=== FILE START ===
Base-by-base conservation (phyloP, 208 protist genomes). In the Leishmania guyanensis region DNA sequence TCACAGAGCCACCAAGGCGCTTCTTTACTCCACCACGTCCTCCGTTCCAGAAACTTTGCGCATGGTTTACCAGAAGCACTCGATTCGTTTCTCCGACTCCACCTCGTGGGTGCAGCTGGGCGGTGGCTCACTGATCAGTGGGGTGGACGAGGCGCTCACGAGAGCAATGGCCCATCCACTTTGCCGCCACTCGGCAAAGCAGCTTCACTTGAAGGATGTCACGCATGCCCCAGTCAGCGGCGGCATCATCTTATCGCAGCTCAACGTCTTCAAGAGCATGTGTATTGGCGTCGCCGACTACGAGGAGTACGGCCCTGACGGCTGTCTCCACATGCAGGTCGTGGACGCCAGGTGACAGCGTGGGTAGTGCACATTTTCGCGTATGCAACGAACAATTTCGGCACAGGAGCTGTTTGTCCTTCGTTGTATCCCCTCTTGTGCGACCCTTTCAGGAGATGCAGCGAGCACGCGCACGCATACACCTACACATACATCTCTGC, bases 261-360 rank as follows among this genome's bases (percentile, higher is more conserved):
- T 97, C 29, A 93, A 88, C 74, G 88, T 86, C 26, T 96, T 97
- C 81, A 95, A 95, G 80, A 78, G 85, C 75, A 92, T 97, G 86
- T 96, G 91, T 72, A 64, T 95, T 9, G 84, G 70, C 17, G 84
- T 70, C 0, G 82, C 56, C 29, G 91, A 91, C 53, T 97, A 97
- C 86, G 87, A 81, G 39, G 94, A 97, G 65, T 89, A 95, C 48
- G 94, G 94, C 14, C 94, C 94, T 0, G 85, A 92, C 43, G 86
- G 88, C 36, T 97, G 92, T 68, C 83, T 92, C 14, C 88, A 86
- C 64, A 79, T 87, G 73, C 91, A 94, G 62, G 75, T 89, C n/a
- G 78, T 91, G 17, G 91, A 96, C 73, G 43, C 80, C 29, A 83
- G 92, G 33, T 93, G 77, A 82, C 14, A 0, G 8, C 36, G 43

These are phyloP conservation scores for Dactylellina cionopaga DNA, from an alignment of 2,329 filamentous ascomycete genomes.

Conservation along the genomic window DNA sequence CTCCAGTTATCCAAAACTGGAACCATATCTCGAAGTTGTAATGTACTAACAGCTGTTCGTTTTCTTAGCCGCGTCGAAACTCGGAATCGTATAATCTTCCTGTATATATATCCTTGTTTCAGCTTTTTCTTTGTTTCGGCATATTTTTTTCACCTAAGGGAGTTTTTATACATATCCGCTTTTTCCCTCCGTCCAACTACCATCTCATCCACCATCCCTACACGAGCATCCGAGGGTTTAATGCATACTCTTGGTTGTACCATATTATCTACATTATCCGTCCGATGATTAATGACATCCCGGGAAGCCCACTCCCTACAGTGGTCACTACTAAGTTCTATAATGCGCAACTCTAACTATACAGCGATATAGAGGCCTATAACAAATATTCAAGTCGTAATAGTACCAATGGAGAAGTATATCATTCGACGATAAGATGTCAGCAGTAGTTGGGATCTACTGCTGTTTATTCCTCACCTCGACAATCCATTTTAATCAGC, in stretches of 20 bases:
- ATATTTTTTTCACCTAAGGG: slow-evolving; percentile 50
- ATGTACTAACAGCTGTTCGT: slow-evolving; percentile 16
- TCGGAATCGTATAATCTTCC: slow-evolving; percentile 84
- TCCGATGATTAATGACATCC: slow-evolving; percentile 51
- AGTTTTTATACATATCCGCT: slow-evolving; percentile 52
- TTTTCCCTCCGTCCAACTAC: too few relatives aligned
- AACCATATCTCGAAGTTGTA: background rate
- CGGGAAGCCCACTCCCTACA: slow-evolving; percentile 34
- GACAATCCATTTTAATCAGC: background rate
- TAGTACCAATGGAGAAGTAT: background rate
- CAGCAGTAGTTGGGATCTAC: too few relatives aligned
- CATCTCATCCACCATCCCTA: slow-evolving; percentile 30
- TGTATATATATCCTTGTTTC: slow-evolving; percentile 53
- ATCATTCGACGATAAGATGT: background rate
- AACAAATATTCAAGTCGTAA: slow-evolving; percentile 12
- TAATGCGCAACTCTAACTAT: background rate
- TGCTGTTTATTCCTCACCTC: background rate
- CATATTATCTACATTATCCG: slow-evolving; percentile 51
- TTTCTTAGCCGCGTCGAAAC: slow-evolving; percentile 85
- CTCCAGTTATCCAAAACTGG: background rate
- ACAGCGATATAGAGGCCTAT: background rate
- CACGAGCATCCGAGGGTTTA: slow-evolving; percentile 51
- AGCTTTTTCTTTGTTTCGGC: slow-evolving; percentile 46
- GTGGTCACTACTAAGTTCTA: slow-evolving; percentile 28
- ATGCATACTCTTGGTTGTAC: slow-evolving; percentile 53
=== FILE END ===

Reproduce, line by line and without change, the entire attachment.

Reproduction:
Base-by-base conservation (phyloP, 208 protist genomes). In the Leishmania guyanensis region DNA sequence TCACAGAGCCACCAAGGCGCTTCTTTACTCCACCACGTCCTCCGTTCCAGAAACTTTGCGCATGGTTTACCAGAAGCACTCGATTCGTTTCTCCGACTCCACCTCGTGGGTGCAGCTGGGCGGTGGCTCACTGATCAGTGGGGTGGACGAGGCGCTCACGAGAGCAATGGCCCATCCACTTTGCCGCCACTCGGCAAAGCAGCTTCACTTGAAGGATGTCACGCATGCCCCAGTCAGCGGCGGCATCATCTTATCGCAGCTCAACGTCTTCAAGAGCATGTGTATTGGCGTCGCCGACTACGAGGAGTACGGCCCTGACGGCTGTCTCCACATGCAGGTCGTGGACGCCAGGTGACAGCGTGGGTAGTGCACATTTTCGCGTATGCAACGAACAATTTCGGCACAGGAGCTGTTTGTCCTTCGTTGTATCCCCTCTTGTGCGACCCTTTCAGGAGATGCAGCGAGCACGCGCACGCATACACCTACACATACATCTCTGC, bases 261-360 rank as follows among this genome's bases (percentile, higher is more conserved):
- T 97, C 29, A 93, A 88, C 74, G 88, T 86, C 26, T 96, T 97
- C 81, A 95, A 95, G 80, A 78, G 85, C 75, A 92, T 97, G 86
- T 96, G 91, T 72, A 64, T 95, T 9, G 84, G 70, C 17, G 84
- T 70, C 0, G 82, C 56, C 29, G 91, A 91, C 53, T 97, A 97
- C 86, G 87, A 81, G 39, G 94, A 97, G 65, T 89, A 95, C 48
- G 94, G 94, C 14, C 94, C 94, T 0, G 85, A 92, C 43, G 86
- G 88, C 36, T 97, G 92, T 68, C 83, T 92, C 14, C 88, A 86
- C 64, A 79, T 87, G 73, C 91, A 94, G 62, G 75, T 89, C n/a
- G 78, T 91, G 17, G 91, A 96, C 73, G 43, C 80, C 29, A 83
- G 92, G 33, T 93, G 77, A 82, C 14, A 0, G 8, C 36, G 43

These are phyloP conservation scores for Dactylellina cionopaga DNA, from an alignment of 2,329 filamentous ascomycete genomes.

Conservation along the genomic window DNA sequence CTCCAGTTATCCAAAACTGGAACCATATCTCGAAGTTGTAATGTACTAACAGCTGTTCGTTTTCTTAGCCGCGTCGAAACTCGGAATCGTATAATCTTCCTGTATATATATCCTTGTTTCAGCTTTTTCTTTGTTTCGGCATATTTTTTTCACCTAAGGGAGTTTTTATACATATCCGCTTTTTCCCTCCGTCCAACTACCATCTCATCCACCATCCCTACACGAGCATCCGAGGGTTTAATGCATACTCTTGGTTGTACCATATTATCTACATTATCCGTCCGATGATTAATGACATCCCGGGAAGCCCACTCCCTACAGTGGTCACTACTAAGTTCTATAATGCGCAACTCTAACTATACAGCGATATAGAGGCCTATAACAAATATTCAAGTCGTAATAGTACCAATGGAGAAGTATATCATTCGACGATAAGATGTCAGCAGTAGTTGGGATCTACTGCTGTTTATTCCTCACCTCGACAATCCATTTTAATCAGC, in stretches of 20 bases:
- ATATTTTTTTCACCTAAGGG: slow-evolving; percentile 50
- ATGTACTAACAGCTGTTCGT: slow-evolving; percentile 16
- TCGGAATCGTATAATCTTCC: slow-evolving; percentile 84
- TCCGATGATTAATGACATCC: slow-evolving; percentile 51
- AGTTTTTATACATATCCGCT: slow-evolving; percentile 52
- TTTTCCCTCCGTCCAACTAC: too few relatives aligned
- AACCATATCTCGAAGTTGTA: background rate
- CGGGAAGCCCACTCCCTACA: slow-evolving; percentile 34
- GACAATCCATTTTAATCAGC: background rate
- TAGTACCAATGGAGAAGTAT: background rate
- CAGCAGTAGTTGGGATCTAC: too few relatives aligned
- CATCTCATCCACCATCCCTA: slow-evolving; percentile 30
- TGTATATATATCCTTGTTTC: slow-evolving; percentile 53
- ATCATTCGACGATAAGATGT: background rate
- AACAAATATTCAAGTCGTAA: slow-evolving; percentile 12
- TAATGCGCAACTCTAACTAT: background rate
- TGCTGTTTATTCCTCACCTC: background rate
- CATATTATCTACATTATCCG: slow-evolving; percentile 51
- TTTCTTAGCCGCGTCGAAAC: slow-evolving; percentile 85
- CTCCAGTTATCCAAAACTGG: background rate
- ACAGCGATATAGAGGCCTAT: background rate
- CACGAGCATCCGAGGGTTTA: slow-evolving; percentile 51
- AGCTTTTTCTTTGTTTCGGC: slow-evolving; percentile 46
- GTGGTCACTACTAAGTTCTA: slow-evolving; percentile 28
- ATGCATACTCTTGGTTGTAC: slow-evolving; percentile 53